Bully for You?

Free speech on campus


Last January, New Jersey's Council on Local Mandates ruled that the state's Anti-Bullying Bill of Rights, enacted in 2010, unconstitutionally requires new expenditures by local governments without providing funding for them. Now that the law will have to be revised, the legislature has a chance to fix its First Amendment defects as well. 

"This 'anti-bullying' law, as it is currently written, makes opening one's mouth on a college campus in the state of New Jersey a serious risk," says Greg Lukianoff, president of the Foundation for Individual Rights in Education (FIRE). The law, which requires colleges to ban "harassment, intimidation and bullying," defines harassment to include "a single incident" that "substantially disrupts or interferes with the orderly operation of the institution or the rights of other students" and "has the effect of insulting or demeaning any student or group of students" or "will have the effect of physically or emotionally harming a student."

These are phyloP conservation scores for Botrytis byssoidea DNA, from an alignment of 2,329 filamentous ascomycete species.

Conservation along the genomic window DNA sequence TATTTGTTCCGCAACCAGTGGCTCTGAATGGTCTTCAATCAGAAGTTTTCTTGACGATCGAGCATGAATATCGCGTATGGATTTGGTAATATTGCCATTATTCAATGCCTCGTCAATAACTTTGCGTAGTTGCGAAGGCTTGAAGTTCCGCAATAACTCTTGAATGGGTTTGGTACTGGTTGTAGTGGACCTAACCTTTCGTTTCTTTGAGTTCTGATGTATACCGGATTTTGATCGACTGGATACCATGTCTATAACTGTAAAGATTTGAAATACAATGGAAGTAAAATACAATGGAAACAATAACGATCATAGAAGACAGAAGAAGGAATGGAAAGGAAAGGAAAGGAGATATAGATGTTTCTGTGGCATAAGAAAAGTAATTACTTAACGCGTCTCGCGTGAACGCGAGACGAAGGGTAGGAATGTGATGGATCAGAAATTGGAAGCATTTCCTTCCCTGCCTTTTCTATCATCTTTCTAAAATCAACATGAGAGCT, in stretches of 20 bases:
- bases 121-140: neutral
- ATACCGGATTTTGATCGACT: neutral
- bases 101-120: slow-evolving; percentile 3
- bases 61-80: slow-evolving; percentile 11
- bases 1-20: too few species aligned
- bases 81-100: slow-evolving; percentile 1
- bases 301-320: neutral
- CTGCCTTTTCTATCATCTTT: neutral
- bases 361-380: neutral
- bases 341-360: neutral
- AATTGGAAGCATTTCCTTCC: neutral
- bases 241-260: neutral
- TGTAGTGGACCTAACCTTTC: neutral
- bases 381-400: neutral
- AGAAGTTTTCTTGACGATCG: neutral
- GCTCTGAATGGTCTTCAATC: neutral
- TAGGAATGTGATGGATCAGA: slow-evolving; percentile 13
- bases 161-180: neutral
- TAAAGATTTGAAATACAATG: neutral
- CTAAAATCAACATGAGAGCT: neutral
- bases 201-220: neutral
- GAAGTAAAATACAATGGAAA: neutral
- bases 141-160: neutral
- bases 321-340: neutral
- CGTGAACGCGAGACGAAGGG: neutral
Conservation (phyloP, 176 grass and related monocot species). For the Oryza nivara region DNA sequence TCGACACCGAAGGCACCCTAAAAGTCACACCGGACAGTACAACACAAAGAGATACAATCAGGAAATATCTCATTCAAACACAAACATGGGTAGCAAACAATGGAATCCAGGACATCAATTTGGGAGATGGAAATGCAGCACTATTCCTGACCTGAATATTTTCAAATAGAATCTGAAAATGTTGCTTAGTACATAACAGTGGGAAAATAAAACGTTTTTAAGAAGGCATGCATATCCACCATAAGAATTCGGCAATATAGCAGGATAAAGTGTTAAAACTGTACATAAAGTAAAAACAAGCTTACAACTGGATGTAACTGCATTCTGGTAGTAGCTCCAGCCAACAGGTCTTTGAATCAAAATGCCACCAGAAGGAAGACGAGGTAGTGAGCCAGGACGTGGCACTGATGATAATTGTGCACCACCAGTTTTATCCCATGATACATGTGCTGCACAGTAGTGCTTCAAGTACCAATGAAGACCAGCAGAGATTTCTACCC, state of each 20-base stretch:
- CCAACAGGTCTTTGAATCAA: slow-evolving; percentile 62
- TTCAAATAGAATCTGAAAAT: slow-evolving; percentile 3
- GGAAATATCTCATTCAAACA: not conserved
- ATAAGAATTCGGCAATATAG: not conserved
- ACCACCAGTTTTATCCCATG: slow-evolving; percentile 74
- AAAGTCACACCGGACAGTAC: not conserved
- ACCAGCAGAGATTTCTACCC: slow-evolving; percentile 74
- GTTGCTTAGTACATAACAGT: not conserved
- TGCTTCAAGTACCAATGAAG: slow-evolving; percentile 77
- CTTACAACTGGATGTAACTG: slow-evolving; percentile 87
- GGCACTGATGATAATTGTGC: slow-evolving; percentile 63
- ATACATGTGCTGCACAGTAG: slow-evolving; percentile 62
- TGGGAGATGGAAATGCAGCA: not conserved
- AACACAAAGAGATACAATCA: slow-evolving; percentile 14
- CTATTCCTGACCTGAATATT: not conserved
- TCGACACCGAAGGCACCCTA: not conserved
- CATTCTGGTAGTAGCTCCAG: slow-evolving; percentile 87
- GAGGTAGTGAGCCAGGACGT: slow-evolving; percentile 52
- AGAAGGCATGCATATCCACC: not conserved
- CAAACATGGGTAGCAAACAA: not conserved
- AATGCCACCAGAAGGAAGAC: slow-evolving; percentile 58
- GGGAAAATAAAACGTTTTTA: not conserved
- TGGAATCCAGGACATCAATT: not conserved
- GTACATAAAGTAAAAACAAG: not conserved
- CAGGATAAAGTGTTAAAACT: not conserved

That definition of student-on-student harassment, FIRE notes, is substantially broader than the one the Supreme Court has said is consistent with the First Amendment in the context of Title IX lawsuits. The anti-bullying law also seems inconsistent with two rulings by the U.S. Court of Appeals for the 3rd Circuit, where New Jersey is located.

In 2008 the 3rd Circuit struck down Temple University's regulations aimed at "generalized sexist remarks and behavior," saying the policy "provides no shelter for core protected speech." In 2010 the appeals court rejected the University of the Virgin Islands' ban on conduct that causes "emotional distress," noting that "every time a student speaks, she risks causing another student emotional distress." FIRE argues that "New Jersey has in effect sanctioned the 'heckler's veto,'?" since anyone who claims to be insulted, demeaned, or emotionally harmed by another student's speech can make a fuss about it, thereby generating the disruption that triggers punishment.